The Most Flattering Fraud of All

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We have been urged to give up on this series of love letters. But we continue to wander anyway, a bit aimlessly, in the hope that we might stumble on something worthwhile.

The old arranged marriages have given way to spontaneous ones; now, people fall in love, and while in that addled condition they make the most important decision in their lives. How different is that from financial manias…or mass political upheavals, we wonder? There too, in the pursuit of happiness, people take leave of their senses…and usually regret it.

Last week, John Locke reminded us why we choose our own mates. We need liberty to pursue our own happiness, he explained. The more choices we have, the freer we are…said the great philosopher…and therefore, the more able we are to choose those that will bring us the greatest happiness. We repeat his quotation not in admiration, but in wonder….

“As therefore the highest perfection of intellectual nature lies in a careful and constant pursuit of true and solid happiness; so the care of ourselves, that we mistake not imaginary for real happiness, is the necessary foundation of our liberty. The stronger ties we have to an unalterable pursuit of happiness in general, which is our greatest good, and which as such, our desires always follow, the more are we free from any necessary determination of our will to any particular action, and from a necessary compliance with our desire, so upon any particular, and then appearing preferable good, till we have duly examined whether it has a tendency to, or be inconsistent with, our real happiness: and therefore, till we are as much informed upon this inquiry as the weight of the matter, and the nature of the case demands, we are, by the necessity of preferring and pursuing true happiness as our greatest good, obliged to suspend the satisfaction of our desires in particular cases.”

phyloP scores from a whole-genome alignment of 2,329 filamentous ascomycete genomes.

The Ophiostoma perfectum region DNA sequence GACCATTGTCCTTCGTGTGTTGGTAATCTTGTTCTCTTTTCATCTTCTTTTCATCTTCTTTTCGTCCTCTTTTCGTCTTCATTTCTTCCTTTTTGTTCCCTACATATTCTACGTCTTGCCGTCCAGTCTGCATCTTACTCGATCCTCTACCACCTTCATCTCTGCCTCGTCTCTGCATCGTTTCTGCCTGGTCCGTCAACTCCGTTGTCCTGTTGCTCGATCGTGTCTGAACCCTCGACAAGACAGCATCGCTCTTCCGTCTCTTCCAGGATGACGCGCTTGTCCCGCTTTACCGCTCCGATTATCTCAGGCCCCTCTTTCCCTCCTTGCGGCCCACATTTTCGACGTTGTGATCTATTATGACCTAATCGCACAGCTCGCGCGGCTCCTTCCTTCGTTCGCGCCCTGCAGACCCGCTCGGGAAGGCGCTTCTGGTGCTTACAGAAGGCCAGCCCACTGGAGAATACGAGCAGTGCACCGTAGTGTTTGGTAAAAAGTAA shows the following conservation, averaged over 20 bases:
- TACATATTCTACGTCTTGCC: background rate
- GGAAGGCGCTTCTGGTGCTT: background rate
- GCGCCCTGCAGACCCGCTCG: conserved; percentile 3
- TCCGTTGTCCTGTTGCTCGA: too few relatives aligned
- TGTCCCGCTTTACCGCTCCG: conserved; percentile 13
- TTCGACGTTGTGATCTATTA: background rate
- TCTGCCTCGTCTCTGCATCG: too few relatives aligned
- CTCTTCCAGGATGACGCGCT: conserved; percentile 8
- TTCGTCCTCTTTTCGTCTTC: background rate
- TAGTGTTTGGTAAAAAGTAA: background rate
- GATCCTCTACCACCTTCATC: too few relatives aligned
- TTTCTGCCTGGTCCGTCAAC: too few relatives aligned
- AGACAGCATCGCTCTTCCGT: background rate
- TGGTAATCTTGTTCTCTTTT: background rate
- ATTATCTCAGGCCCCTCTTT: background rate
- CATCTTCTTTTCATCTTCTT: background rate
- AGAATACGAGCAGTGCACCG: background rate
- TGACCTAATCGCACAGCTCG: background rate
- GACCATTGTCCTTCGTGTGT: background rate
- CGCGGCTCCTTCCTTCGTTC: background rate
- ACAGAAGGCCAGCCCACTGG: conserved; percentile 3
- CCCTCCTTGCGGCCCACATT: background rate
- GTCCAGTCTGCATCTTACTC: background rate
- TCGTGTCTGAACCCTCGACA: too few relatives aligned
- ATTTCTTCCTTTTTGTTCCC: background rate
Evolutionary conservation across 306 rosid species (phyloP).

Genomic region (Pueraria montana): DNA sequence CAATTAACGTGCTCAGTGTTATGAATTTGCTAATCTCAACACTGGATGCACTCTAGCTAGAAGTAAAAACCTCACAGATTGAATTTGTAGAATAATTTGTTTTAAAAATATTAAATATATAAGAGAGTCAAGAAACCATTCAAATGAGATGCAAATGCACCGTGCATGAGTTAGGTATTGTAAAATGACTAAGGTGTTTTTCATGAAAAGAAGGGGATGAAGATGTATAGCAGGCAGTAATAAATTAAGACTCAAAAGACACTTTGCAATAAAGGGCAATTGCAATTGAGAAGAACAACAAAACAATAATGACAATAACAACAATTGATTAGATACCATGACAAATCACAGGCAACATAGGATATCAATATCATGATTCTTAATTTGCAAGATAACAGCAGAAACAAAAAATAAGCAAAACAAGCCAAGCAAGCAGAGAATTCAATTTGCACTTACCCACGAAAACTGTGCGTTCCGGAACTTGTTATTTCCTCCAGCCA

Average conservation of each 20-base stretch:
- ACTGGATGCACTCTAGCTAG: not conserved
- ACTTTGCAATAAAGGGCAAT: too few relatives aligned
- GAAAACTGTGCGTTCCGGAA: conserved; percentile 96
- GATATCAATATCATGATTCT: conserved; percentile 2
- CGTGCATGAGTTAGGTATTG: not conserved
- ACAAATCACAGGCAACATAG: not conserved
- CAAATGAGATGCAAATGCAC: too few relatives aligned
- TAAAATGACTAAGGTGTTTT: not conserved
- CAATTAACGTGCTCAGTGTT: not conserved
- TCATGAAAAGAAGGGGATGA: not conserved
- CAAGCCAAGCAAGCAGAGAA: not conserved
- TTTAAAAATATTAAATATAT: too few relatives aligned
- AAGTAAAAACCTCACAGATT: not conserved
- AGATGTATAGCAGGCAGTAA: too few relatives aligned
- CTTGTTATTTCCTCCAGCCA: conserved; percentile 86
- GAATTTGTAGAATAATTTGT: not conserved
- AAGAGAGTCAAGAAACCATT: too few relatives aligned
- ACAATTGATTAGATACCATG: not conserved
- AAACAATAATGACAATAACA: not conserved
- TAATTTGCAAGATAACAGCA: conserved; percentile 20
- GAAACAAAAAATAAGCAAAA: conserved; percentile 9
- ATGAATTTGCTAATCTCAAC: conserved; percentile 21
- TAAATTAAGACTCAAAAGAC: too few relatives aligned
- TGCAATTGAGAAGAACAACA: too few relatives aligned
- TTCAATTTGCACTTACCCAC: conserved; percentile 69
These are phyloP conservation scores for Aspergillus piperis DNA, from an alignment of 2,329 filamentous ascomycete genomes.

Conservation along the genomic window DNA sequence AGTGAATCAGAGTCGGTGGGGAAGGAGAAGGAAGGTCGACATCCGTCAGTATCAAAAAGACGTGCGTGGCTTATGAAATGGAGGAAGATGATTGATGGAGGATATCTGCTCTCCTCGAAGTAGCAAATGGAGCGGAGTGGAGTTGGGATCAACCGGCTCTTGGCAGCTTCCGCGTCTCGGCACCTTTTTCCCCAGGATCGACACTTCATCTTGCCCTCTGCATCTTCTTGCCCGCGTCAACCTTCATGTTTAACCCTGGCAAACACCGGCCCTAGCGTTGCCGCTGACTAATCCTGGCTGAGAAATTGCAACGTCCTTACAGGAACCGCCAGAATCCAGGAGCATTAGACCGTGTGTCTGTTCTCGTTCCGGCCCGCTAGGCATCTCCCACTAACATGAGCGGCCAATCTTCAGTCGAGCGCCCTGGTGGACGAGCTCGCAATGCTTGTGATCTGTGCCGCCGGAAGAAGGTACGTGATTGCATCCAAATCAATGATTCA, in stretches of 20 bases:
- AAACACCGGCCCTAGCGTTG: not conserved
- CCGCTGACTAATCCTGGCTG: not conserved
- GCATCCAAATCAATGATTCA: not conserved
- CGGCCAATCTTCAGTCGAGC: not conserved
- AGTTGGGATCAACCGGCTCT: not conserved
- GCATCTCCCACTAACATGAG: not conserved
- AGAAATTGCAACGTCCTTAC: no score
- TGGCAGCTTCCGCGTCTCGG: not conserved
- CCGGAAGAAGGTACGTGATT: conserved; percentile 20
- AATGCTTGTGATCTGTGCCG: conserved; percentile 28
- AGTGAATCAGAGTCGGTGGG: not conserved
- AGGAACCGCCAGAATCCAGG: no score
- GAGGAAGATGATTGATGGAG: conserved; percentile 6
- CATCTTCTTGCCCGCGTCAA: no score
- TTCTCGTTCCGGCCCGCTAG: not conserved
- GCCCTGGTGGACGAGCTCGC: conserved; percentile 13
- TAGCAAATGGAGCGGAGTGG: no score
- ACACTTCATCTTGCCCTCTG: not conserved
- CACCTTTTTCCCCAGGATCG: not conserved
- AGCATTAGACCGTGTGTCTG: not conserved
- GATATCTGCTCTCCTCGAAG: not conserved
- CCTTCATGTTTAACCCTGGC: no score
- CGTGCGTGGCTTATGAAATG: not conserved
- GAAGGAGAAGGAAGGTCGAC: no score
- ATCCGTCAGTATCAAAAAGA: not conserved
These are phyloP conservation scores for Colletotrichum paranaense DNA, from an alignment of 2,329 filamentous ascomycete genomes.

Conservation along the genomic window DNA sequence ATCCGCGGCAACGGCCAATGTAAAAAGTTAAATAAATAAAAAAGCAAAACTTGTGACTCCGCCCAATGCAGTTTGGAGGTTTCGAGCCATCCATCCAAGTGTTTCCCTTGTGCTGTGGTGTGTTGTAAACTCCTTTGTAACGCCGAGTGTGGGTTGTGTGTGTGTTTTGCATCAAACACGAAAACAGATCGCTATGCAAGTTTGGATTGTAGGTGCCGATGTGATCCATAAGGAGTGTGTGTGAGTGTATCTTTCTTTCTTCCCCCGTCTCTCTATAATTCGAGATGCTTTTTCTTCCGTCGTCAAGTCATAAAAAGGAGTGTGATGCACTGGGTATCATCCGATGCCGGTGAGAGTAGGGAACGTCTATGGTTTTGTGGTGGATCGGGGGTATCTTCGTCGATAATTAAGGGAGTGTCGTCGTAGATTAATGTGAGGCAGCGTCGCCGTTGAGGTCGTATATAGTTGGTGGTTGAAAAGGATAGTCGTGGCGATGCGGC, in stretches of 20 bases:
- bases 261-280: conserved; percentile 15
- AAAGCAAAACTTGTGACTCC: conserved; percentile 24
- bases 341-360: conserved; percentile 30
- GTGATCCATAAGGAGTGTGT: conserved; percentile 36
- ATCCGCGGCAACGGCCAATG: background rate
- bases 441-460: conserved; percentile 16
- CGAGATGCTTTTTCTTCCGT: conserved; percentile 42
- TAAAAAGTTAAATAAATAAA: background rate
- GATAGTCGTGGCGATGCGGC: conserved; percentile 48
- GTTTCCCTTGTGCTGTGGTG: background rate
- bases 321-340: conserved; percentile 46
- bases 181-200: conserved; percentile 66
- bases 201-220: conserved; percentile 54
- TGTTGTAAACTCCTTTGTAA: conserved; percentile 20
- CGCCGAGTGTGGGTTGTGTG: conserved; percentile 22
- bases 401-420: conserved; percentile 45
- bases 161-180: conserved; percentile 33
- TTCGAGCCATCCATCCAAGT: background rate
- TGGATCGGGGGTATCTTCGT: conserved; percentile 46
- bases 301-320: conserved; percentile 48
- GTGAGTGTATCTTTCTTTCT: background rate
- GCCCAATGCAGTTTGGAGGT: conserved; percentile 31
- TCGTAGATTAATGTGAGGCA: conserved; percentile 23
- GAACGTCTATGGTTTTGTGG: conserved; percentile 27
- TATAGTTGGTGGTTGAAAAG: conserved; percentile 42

Poor Locke. We see the problem in the first sentence. He flattered himself and his species. Man may build bridges with a “careful and constant pursuit” of the best choices. But in his pursuit of happiness, he is rarely either careful or constant.

“A great fallacy,” explained our friend Nassim Nicholas Taleb in the International Herald Tribune, “…has marred Western thinking since Aristotle and most acutely since the Enlightenment. That is to say that as much as thinking of ourselves as rational animals, risk avoidance is not government by reason, cognition of intellect. Rather it comes from our emotional system.”

Taleb was referring to the reactions to terrorist bombings. Agitated by media or hormones, a man might come to believe anything. Reading the newspaper headlines he might believe that terrorism was a big risk. Statistically, it is insignificant. Following September 11, for example, many people decided to drive rather than to fly. As a result, more died in traffic accidents than would have died in airplanes.